In Northern Chile’s Atacama Desert, one of the driest places on Earth, microorganisms are able to eke out an existence by extracting water from the rocks they colonise. Through work in the field and laboratory experiments, researchers at the University of California, Irvine, as well as Johns Hopkins University and UC Riverside, have gained an in-depth understanding of the mechanisms by which some cyanobacteria survive in harsh surroundings. The new insights, published in Proceedings of the National Academy of Sciences, demonstrate how life can flourish in places without much water in evidence—such as Mars—and how people living in arid regions may someday derive hydration from available minerals.
The research team focused on the interactions of Chroococcidiopsis, a desiccation-resistant cyanobacteria found in deserts around the world, and gypsum, a water-containing calcium sulfate-based mineral. The colonising life-forms exist beneath a thin layer of rock that gives them a measure of protection against the Atacama’s high solar irradiance, extreme dryness and battering winds. Gypsum samples harbouring cyanobacteria and sent them to Kisailus’ lab for materials analysis.
In one of the most striking discoveries of the study, the researchers learned that the microorganisms change the very nature of the rock they occupy. By extracting water, they cause a phase transformation of the material—from gypsum to anhydrite, a dehydrated mineral. According to DiRuggiero, the impetus for the published work came when Wei Huang, a UCI postdoctoral scholar spotted data showing an overlap in concentrations of anhydrite and cyanobacteria in the gypsum samples collected in the Atacama.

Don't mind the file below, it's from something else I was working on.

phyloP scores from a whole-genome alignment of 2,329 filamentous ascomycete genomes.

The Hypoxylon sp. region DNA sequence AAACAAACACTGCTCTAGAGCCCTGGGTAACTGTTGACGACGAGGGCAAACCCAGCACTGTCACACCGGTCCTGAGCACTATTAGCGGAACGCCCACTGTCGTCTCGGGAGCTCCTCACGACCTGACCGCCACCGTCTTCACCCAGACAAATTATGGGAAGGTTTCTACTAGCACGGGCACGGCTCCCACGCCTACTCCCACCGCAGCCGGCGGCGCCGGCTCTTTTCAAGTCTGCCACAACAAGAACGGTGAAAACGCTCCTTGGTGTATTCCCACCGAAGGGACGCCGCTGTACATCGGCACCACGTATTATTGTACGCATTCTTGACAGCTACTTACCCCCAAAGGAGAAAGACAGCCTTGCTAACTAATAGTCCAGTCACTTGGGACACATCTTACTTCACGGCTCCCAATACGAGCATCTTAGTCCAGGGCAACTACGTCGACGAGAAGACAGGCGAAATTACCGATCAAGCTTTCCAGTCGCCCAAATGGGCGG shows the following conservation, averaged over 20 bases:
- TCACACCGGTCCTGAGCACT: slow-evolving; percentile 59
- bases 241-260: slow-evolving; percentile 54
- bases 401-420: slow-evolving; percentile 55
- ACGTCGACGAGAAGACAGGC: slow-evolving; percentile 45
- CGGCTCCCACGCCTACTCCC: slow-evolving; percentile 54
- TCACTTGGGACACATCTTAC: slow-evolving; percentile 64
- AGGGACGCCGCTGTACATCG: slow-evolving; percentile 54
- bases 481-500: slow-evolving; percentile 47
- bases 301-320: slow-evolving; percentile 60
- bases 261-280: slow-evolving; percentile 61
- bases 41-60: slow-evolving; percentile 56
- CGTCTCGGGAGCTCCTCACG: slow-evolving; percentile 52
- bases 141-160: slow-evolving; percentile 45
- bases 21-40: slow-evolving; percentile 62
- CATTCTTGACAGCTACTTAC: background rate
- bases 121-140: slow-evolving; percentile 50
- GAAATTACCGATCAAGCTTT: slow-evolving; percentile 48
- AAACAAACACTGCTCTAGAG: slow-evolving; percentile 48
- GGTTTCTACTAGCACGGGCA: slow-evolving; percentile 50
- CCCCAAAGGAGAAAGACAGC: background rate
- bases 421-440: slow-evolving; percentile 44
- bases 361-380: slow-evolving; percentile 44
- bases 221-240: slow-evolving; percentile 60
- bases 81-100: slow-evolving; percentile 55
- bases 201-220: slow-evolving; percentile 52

“Our analysis of the regions of rock where microbes were colonised revealed a dehydrated phase of calcium sulfate, suggesting that they extract water from the rock to survive”, Kisailus said. “We wanted to do some more controlled experiments to validate that hypothesis.” DiRuggiero’s team then allowed the organisms to colonise half-millimetre cubes of rock, called coupons, under two different conditions: one in the presence of water, to mimic a high-humidity environment, and the other completely dry. Amid moisture, the gypsum did not transform to the anhydrite phase.
The cyanobacteria “didn’t need water from the rock; they got it from their surroundings”, Kisailus said. “But when they were put under stressed conditions, the microbes had no alternative but to extract water from the gypsum, inducing this phase transformation in the material.”
His team utilised a combination of electron microscopy and Raman spectroscopy to examine the interactions between the biological and geological counterparts, finding that the organisms bore into the rock by excreting a biofilm containing organic acids. Huang employed a modified electron microscope equipped with a Raman spectrometer to discover that the cyanobacteria used the acid to penetrate the gypsum in specific crystallographic directions—only along certain planes where they could more easily access the water existing between faces of calcium and sulfate ions.
Kisailus said the project was a great example of interdisciplinary collaboration between microbiologists and materials scientists. “Researchers have suspected for a long time that microorganisms might be able to extract water from minerals, but this is the first demonstration of it”, DiRuggiero said. “This is an amazing survival strategy for microorganisms living at the dry limit for life, and it will guide our search for life elsewhere.”